United Airlines has started 2017 by going viral. Last month, the company went viral for not allowing a woman to board the plan in yoga pants. But, earlier this week United Airlines made headlines after a video went viral.
It all started after a nearly 70-year-old doctor was chosen at random to be removed off of a United Airlines flight because the flight was overbooked. But the passenger was later physically dragged off of the company’s airlines after refusing to get off of the plane. A fellow passenger captured the whole ordeal and shared it on Twitter. Moments later United Airlines started trending on social media. The video was so disturbing a Chicago Aviation Police Department officer was placed on administrative the leave. Also, the federal government also got involved.
In the middle of this PR crisis, the CEO of United Airlines Oscar Munoz praised his employees for following “establish procedures for dealing with situations like this,” which later sparked airline customers to threaten to boycott the company. As a result, on Tuesday, United Airlines CEO finally apologize for what took place on Flight 3411.
United Airlines apology
“The truly horrific event that occurred on this flight has elicited many responses from all of us: outrage, anger, disappointment,” Munoz wrote in a statement. “I share all of those sentiments, and one above all: my deepest apologies for what happened… No one should ever be mistreated this way.”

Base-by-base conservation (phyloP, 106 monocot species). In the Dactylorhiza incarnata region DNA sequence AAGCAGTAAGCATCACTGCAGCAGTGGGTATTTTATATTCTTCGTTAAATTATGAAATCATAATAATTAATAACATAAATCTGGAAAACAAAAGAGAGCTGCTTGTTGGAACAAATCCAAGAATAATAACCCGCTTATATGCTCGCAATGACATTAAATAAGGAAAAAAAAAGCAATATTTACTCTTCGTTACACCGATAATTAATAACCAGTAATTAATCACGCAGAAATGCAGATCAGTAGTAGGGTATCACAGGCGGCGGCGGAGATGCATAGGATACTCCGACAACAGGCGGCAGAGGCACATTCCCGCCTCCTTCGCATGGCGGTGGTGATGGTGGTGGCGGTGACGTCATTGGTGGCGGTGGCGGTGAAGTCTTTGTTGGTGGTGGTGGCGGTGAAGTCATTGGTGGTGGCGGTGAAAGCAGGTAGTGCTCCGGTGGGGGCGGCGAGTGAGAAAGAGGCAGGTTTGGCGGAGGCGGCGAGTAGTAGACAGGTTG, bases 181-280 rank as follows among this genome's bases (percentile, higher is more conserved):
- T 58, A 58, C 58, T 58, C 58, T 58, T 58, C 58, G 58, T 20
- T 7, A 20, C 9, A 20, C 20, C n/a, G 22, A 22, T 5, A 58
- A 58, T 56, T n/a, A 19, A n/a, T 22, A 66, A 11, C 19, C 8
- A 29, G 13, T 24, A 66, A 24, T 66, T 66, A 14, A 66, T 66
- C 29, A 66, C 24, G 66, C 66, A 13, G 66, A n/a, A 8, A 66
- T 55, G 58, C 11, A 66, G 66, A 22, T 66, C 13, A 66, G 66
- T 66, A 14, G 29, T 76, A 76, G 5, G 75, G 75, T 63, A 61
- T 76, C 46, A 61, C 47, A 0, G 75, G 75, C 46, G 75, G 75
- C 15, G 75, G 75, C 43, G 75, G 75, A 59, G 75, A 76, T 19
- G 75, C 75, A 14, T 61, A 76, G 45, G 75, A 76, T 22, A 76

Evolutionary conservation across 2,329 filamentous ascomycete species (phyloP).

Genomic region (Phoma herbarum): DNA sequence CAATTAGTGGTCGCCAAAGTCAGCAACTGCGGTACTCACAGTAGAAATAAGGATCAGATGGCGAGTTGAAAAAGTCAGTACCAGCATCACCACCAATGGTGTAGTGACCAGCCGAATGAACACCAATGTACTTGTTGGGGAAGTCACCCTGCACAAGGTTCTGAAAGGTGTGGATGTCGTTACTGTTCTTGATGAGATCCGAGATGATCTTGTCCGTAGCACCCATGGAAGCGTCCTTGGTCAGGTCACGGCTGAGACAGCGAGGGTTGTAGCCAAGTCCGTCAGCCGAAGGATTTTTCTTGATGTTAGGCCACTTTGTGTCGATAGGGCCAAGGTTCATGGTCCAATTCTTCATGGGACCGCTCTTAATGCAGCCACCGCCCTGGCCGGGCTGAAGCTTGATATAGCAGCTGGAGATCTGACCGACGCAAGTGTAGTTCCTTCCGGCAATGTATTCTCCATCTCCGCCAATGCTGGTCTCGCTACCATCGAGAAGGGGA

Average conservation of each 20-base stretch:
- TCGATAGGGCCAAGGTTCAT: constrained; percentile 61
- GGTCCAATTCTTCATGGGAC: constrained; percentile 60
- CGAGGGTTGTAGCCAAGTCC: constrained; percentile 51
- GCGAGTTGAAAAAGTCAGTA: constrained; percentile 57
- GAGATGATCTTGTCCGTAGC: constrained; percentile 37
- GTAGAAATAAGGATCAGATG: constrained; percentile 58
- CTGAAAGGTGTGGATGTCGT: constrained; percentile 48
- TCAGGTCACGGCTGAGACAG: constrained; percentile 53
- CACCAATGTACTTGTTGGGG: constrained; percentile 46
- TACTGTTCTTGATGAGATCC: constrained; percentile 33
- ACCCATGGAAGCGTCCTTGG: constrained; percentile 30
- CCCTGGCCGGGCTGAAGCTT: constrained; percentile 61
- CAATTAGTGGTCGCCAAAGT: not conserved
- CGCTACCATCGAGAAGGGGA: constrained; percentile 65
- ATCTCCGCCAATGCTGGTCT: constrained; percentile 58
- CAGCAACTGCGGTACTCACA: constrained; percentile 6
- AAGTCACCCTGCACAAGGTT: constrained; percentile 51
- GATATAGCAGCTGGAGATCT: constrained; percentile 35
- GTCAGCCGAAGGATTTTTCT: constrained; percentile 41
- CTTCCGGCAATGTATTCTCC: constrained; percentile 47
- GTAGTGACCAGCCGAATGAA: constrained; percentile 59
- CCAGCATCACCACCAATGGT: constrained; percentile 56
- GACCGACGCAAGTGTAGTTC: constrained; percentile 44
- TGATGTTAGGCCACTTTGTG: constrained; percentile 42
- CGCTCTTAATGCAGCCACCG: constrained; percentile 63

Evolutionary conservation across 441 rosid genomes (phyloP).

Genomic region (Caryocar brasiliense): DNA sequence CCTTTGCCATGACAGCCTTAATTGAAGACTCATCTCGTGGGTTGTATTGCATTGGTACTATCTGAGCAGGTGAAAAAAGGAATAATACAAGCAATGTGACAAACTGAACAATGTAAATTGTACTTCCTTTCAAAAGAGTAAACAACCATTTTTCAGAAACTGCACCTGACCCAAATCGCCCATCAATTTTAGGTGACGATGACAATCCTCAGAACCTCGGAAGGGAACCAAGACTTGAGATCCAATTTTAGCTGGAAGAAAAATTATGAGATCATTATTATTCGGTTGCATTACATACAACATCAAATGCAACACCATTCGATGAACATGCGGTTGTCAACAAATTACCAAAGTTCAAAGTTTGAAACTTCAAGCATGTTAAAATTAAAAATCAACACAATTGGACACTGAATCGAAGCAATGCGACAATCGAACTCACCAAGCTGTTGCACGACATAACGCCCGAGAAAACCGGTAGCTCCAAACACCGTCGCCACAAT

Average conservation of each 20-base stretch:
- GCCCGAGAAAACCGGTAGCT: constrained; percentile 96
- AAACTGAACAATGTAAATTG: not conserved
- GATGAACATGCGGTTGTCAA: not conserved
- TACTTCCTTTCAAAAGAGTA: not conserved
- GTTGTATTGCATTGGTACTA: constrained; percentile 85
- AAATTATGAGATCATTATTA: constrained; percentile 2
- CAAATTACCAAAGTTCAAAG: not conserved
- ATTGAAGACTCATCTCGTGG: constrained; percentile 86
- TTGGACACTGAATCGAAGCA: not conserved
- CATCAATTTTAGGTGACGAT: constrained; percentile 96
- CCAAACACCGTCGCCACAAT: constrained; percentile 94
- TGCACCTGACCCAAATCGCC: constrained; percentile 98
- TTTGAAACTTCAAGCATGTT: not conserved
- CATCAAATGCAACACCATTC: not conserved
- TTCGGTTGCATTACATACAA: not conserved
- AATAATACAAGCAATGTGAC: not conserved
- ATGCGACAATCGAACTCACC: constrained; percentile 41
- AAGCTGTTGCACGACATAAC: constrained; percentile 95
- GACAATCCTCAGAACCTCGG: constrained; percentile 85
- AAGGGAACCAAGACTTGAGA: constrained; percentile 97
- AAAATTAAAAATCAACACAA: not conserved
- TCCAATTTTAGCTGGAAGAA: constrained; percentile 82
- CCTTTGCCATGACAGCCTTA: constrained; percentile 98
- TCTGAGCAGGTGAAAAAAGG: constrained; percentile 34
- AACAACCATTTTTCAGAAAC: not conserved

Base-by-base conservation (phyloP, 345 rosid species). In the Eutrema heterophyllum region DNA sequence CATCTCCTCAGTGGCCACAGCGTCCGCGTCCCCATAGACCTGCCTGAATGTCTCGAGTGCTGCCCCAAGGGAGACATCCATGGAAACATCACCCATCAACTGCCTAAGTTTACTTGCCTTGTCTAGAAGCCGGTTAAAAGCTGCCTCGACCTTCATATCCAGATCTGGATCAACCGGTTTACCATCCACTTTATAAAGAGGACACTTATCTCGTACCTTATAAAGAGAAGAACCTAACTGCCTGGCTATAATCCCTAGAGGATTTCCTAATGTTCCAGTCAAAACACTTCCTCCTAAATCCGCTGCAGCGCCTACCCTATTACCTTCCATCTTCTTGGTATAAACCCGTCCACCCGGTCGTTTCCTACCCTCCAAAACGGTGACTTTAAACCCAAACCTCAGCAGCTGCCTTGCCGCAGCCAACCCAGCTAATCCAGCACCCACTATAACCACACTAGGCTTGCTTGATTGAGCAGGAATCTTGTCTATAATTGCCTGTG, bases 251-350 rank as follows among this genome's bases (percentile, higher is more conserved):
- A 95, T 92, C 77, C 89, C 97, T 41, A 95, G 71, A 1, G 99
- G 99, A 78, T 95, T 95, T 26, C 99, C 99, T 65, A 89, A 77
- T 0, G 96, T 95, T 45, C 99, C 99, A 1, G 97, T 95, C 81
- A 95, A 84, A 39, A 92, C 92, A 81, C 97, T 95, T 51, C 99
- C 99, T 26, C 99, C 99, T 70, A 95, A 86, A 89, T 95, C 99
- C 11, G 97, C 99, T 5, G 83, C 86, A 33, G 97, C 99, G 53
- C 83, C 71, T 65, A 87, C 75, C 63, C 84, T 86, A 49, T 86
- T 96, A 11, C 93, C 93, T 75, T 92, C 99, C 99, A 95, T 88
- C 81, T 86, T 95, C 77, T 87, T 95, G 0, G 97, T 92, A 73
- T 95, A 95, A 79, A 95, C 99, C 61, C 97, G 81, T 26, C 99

“It’s never too late to do the right thing. I have committed to our customers and our employees that we are going to fix what’s broken so this never happens again,” Munoz continued.
Meanwhile, on Wall Street United Airlines value as a company drop more than $750 million in the past 24 hours.
But it begs the question – why do airlines overbook anyway?
The Wired reports airlines traditionally benefit from overbooking a plane flight. For example, not everyone shows up for the flight. Different things can happen such as hangovers, delayed flights, and late connecting flights. Ultimately, it is in the airlines best interest to maximize revenue and to calculate the percentage of people who will miss their flight.